September 27, 2009: Lessons in Crosstraining

Los Angeles, California – After a few days back of surfing in the incredible 100 degree heat that has once again plagued LA, I’ve come to discover a lot of similarities between my two passions, lessons that can crossover and ones that I want to remember for the next time I’m on snow. While the act of surfing and improving at it has been a lot of fun, it hasn’t come without its share of uncomfortable (scary!) moments and really big bruises.

Lesson 1: Get forward. The very same focus that I’ve been working on in snowboarding holds the same importance as in surfing. I noticed that when I catch a wave and pop up my body weight naturally gets pushed back onto the back foot, and in small waves that puts the breaks on things and I lose the wave. But after watching a few guys do it right, I learned that when I pop up I have to stomp down with that front foot to dip the nose down and get the board into the face of the wave and get moving. And even after getting up I still need to pressure that front foot to control the board and give it direction. It’s the accelerator.

Lesson 2: Stay Low and Ready to Go. At the same time I was learning lesson 1, I noticed that when I popped up I would stand too tall and get thrown off balance. It would also be difficult to pressure my front leg when it was too straight. So once again by watching others, I learned that when I popped up, it was easier to get the weight on the front foot and stay balanced if I landed and stayed low, with the knees bent. I could maneuver the board a lot easier and stay on the board in this more aggressive stance. Just like in snowboarding in the steep section of a course, getting low allows you to be in a position to make quick movements. Plus it’s less scary when you’re closer to the ground.

Lesson 3: Look Where You Want To Go, Not Where You’re Going. Someone told me to always look down the line of the wave as you’re paddling for it. I have the nasty habit of looking down at the nose of my board as I’m padding, mostly because I freak out when the nose of my board dips underwater because that usually means I’m going to eat it (pearl). So I’m constantly looking down at the nose out of paranoia, and not only does that put me in a bad position on the board but it also makes me bottom turn and get into the face of the wave too late. So I need to look down the face of the wave to where I want to go, even if it means not knowing if I’m going to pearl or not. But when I do it right, I get up fast enough so I don’t fly over the handlebars. Like snowboarding, looking down directly at the rut at the gate that I’m at puts me in an incorrect body position and sometimes causes me to freak out at the little bumps. So I need to look a gate or two ahead to not only get there faster, but not to get thrown from every little bump that I’m staring at.

Lesson 4: Stay Relaxed. One of the ways I think of surfing is as a transfer of energy. Energy from the wind transfers to the water to make waves, and energy from the waves transfers to the board which then goes back and forth to the body. If the body element is rigid and stiff, it can’t accept that energy and reciprocate it back to the board to create movement across such an unpredictable environment like the ocean. That energy will just come to a halt and so will my ride on that wave. In order to continually give and receive that energy to ride the wave for as long as possible, my body needs to be supple and relaxed, prepared to take on any little bump (or big bump for that matter) that comes along and move through and past it. Just like in snowboarding, if I’m stiff then those ruts throw me off balance, slow down the energy needed to generate speed, and hurt like heck.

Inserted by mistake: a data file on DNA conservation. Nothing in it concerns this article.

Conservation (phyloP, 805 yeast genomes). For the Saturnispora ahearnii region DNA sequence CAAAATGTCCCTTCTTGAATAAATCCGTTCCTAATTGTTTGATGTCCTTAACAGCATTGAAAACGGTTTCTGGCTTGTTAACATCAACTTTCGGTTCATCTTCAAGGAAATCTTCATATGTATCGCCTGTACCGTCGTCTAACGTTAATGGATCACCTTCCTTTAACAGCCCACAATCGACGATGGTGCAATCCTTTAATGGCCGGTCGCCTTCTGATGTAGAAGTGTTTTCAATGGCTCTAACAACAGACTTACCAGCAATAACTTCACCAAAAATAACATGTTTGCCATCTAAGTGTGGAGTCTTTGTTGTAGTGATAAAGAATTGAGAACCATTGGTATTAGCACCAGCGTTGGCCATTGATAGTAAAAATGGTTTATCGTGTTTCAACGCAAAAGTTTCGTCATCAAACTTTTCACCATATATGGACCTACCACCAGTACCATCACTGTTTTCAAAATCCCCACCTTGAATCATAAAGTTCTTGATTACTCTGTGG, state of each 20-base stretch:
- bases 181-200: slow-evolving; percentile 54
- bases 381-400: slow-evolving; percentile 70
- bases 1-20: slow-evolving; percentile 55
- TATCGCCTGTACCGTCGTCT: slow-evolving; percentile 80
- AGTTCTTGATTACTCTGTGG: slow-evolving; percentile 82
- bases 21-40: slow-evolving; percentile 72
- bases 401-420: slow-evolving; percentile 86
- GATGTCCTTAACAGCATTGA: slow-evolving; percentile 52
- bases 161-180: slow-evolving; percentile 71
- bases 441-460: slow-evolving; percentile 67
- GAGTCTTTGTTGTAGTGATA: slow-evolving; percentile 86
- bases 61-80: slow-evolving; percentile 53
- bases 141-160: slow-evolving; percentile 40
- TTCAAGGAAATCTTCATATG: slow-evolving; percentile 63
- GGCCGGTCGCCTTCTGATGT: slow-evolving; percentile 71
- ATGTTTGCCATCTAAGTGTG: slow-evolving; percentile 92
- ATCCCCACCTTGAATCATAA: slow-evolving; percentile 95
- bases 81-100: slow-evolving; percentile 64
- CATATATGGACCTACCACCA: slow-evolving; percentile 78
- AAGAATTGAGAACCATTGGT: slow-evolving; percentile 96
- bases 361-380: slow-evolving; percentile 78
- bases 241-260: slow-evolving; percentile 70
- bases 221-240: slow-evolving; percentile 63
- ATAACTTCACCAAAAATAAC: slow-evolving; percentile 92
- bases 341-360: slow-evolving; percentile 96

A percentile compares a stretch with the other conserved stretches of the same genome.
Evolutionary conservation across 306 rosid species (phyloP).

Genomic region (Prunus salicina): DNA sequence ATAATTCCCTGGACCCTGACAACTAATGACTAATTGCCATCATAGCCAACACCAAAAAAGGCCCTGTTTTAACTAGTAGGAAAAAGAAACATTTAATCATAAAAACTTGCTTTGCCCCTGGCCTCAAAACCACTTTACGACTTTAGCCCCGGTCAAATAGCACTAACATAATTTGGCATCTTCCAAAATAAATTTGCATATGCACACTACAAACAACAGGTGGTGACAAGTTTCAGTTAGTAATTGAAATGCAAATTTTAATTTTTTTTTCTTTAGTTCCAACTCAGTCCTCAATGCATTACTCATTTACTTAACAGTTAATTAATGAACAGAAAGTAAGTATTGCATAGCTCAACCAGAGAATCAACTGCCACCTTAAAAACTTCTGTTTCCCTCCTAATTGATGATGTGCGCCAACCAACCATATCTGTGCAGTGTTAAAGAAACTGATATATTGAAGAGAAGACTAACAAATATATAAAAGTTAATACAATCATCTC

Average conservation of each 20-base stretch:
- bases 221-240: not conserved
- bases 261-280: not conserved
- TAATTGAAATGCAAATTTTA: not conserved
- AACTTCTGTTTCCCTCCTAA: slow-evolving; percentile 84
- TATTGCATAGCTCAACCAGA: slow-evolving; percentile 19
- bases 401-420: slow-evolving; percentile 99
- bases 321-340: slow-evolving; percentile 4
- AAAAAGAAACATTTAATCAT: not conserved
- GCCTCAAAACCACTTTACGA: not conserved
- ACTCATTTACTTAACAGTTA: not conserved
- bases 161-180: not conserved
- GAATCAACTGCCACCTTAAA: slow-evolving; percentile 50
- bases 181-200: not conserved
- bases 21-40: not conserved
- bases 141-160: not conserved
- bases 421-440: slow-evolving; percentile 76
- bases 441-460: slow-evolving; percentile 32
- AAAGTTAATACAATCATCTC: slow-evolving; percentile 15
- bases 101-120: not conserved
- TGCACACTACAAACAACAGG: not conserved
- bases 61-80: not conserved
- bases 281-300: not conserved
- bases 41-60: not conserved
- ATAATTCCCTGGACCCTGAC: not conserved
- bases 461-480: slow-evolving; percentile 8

Lesson 5: Timing is Everything. There’s a sweet spot in catching a wave, a perfect sweet spot that sometimes does not require any paddling at all! (I still haven’t mastered that one yet, but watching my cousin do it is infuriating!) If I can get that timing right, then everything else comes together so smoothly. I catch the wave effortlessly which then puts me in the right position to ride the face of the wave for as long as possible. A little too far behind the wave and it passes me by, no matter how much paddling I do, and a little too far in front of it and it picks me up and tosses me like a ragdoll. Just like in snowboard racing where every portion of a second counts, timing is not only everything that can win a race, but it also makes for the most comfortable runs. Turn too soon and I risk cutting on the inside of the gate or rodeo-ing in and out of the rut (= pain), and turning too late causes me to have to travel a farther distance than necessary which takes longer.

So those are the five big (and really long, sorry!) lessons that I’ve learned from surfing that can also be applied to snowboarding. Hopefully these similarities in sport will help me to keep up my progression in snowboarding when I’m off of snow. At the very least it’s been a great experience to interact so much with and in nature, and see my improvement in a sport I used to think was close to impossible in an environment that used to (and sometimes still does) scare the bejesus out of me. Conquering fear can be very empowering.

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1 Response to “September 27, 2009: Lessons in Crosstraining”


  1. 1 Lawrence October 3, 2009 at 1:15 am

    wiiiiiiiiiiiiicked!


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